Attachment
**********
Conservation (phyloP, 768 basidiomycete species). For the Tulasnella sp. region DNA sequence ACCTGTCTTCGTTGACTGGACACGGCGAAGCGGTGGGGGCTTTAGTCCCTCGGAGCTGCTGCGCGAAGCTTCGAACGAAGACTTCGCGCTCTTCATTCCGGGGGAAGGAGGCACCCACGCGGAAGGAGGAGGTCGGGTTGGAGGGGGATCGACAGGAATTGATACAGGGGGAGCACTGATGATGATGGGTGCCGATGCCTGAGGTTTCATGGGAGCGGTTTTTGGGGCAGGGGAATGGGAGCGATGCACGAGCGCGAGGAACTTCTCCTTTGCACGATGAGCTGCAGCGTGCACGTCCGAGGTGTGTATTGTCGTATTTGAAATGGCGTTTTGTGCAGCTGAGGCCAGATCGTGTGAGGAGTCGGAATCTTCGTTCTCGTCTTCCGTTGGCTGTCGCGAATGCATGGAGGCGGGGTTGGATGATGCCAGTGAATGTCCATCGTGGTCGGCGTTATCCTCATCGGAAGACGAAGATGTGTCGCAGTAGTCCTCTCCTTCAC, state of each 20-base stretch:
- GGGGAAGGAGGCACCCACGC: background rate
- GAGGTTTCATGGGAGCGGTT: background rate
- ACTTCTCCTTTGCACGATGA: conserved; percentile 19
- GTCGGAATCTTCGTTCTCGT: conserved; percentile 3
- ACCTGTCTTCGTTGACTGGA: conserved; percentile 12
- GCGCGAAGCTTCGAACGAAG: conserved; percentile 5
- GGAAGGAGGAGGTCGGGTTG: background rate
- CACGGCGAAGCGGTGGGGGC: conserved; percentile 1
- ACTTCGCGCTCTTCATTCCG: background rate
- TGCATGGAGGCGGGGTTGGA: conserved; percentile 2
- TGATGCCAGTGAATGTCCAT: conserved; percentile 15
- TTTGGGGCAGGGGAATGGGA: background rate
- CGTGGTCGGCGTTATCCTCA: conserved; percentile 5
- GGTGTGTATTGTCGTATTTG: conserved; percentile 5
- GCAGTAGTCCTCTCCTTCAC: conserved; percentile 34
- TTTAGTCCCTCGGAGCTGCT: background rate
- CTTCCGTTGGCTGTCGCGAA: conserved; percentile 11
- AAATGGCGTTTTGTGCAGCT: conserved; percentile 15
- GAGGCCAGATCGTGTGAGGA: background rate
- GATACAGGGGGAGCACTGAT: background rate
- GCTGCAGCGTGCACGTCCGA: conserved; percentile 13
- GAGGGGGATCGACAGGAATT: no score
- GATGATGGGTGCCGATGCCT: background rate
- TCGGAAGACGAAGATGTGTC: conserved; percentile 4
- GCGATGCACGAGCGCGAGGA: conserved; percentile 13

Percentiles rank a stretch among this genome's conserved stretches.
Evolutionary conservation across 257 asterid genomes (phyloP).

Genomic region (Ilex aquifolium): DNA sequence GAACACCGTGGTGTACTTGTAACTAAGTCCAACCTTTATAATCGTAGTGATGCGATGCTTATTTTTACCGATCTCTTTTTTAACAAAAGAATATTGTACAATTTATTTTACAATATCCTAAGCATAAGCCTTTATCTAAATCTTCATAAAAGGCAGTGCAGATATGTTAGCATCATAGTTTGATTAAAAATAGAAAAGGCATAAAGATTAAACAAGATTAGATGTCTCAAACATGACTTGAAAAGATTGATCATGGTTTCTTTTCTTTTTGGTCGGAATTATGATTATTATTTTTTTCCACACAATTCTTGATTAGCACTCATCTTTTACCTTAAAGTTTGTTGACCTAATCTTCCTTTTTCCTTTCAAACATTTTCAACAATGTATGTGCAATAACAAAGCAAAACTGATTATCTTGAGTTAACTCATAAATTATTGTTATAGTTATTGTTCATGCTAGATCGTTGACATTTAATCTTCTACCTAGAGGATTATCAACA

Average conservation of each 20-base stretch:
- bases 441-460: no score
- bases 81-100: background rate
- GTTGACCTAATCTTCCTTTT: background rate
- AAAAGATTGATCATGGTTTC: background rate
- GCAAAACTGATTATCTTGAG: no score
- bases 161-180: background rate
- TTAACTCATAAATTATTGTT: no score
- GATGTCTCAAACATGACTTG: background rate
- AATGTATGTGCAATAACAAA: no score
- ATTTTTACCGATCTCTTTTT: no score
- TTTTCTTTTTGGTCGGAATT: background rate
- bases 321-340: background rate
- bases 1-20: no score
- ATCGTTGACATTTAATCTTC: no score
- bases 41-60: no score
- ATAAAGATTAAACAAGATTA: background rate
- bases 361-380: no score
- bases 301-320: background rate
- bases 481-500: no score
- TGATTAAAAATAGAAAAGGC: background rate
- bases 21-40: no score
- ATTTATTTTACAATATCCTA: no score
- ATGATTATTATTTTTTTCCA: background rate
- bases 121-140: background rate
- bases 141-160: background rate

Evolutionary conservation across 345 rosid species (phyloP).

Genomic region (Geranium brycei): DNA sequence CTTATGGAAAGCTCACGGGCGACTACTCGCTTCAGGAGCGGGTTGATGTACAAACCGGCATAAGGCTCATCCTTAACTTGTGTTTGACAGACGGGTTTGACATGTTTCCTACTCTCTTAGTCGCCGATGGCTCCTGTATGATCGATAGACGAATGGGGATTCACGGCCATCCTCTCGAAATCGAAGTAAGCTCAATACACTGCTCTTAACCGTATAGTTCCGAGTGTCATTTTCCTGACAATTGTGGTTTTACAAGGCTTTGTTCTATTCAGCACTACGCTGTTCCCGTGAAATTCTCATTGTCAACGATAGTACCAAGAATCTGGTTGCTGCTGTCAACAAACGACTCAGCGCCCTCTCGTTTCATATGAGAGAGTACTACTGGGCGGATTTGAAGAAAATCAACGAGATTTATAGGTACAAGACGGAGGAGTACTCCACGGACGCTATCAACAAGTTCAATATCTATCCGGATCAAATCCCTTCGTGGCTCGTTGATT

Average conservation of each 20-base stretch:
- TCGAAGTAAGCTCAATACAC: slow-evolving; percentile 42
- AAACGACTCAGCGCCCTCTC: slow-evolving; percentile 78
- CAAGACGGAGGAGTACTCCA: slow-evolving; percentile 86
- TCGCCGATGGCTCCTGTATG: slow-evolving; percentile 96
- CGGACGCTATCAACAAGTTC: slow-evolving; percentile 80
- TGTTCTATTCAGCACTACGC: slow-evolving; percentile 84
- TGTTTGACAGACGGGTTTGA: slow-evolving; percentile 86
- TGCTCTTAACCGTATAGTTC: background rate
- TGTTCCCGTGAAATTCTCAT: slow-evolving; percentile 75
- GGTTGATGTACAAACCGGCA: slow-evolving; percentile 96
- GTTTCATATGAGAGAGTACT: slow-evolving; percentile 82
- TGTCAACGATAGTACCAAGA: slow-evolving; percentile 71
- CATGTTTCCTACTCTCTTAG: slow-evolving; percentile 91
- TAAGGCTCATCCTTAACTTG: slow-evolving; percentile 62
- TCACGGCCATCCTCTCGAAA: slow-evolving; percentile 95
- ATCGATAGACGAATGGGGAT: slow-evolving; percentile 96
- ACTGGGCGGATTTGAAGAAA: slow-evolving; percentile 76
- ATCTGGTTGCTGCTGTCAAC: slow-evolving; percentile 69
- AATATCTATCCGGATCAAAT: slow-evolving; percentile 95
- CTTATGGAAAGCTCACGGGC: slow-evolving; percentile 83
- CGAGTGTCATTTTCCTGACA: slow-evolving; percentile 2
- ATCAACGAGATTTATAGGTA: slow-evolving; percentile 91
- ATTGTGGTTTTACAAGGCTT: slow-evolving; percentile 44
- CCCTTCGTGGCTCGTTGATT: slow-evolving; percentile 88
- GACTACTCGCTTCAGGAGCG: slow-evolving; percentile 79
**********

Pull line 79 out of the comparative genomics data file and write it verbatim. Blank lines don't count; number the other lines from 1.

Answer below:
- CGAGTGTCATTTTCCTGACA: slow-evolving; percentile 2